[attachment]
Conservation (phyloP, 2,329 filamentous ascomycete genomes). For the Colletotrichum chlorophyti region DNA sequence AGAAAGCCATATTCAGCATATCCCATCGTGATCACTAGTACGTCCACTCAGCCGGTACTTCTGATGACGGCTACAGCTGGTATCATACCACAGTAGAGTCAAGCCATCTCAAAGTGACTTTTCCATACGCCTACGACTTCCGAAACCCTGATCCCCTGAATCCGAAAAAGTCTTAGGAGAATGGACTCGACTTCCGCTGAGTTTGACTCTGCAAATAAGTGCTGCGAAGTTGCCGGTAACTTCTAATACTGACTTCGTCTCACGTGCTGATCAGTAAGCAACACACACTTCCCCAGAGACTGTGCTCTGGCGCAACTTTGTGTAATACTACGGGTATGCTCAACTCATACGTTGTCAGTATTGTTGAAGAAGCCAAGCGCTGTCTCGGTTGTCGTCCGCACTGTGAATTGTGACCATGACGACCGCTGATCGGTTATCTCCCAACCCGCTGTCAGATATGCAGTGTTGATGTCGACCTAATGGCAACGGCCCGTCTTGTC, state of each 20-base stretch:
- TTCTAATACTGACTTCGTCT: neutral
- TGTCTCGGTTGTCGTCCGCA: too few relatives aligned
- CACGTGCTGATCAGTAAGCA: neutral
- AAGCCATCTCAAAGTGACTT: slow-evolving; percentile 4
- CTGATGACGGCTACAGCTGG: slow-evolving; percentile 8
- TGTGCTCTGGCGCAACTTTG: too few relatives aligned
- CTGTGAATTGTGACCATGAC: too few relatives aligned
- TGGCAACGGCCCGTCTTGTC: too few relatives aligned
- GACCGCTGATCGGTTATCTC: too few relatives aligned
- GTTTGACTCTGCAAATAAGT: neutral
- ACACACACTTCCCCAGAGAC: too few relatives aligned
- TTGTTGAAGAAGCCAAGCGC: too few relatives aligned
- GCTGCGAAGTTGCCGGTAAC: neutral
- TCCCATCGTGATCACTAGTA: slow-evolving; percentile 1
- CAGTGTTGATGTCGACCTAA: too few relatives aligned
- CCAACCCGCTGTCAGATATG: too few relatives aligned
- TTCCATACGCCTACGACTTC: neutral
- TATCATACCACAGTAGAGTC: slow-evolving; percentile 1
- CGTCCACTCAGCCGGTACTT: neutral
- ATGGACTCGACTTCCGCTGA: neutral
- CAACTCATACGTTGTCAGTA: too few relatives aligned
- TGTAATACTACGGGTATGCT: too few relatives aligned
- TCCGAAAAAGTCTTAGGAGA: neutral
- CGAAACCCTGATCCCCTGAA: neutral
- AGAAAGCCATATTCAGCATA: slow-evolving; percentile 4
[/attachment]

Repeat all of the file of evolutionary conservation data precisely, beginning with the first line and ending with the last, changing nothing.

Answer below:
Conservation (phyloP, 2,329 filamentous ascomycete genomes). For the Colletotrichum chlorophyti region DNA sequence AGAAAGCCATATTCAGCATATCCCATCGTGATCACTAGTACGTCCACTCAGCCGGTACTTCTGATGACGGCTACAGCTGGTATCATACCACAGTAGAGTCAAGCCATCTCAAAGTGACTTTTCCATACGCCTACGACTTCCGAAACCCTGATCCCCTGAATCCGAAAAAGTCTTAGGAGAATGGACTCGACTTCCGCTGAGTTTGACTCTGCAAATAAGTGCTGCGAAGTTGCCGGTAACTTCTAATACTGACTTCGTCTCACGTGCTGATCAGTAAGCAACACACACTTCCCCAGAGACTGTGCTCTGGCGCAACTTTGTGTAATACTACGGGTATGCTCAACTCATACGTTGTCAGTATTGTTGAAGAAGCCAAGCGCTGTCTCGGTTGTCGTCCGCACTGTGAATTGTGACCATGACGACCGCTGATCGGTTATCTCCCAACCCGCTGTCAGATATGCAGTGTTGATGTCGACCTAATGGCAACGGCCCGTCTTGTC, state of each 20-base stretch:
- TTCTAATACTGACTTCGTCT: neutral
- TGTCTCGGTTGTCGTCCGCA: too few relatives aligned
- CACGTGCTGATCAGTAAGCA: neutral
- AAGCCATCTCAAAGTGACTT: slow-evolving; percentile 4
- CTGATGACGGCTACAGCTGG: slow-evolving; percentile 8
- TGTGCTCTGGCGCAACTTTG: too few relatives aligned
- CTGTGAATTGTGACCATGAC: too few relatives aligned
- TGGCAACGGCCCGTCTTGTC: too few relatives aligned
- GACCGCTGATCGGTTATCTC: too few relatives aligned
- GTTTGACTCTGCAAATAAGT: neutral
- ACACACACTTCCCCAGAGAC: too few relatives aligned
- TTGTTGAAGAAGCCAAGCGC: too few relatives aligned
- GCTGCGAAGTTGCCGGTAAC: neutral
- TCCCATCGTGATCACTAGTA: slow-evolving; percentile 1
- CAGTGTTGATGTCGACCTAA: too few relatives aligned
- CCAACCCGCTGTCAGATATG: too few relatives aligned
- TTCCATACGCCTACGACTTC: neutral
- TATCATACCACAGTAGAGTC: slow-evolving; percentile 1
- CGTCCACTCAGCCGGTACTT: neutral
- ATGGACTCGACTTCCGCTGA: neutral
- CAACTCATACGTTGTCAGTA: too few relatives aligned
- TGTAATACTACGGGTATGCT: too few relatives aligned
- TCCGAAAAAGTCTTAGGAGA: neutral
- CGAAACCCTGATCCCCTGAA: neutral
- AGAAAGCCATATTCAGCATA: slow-evolving; percentile 4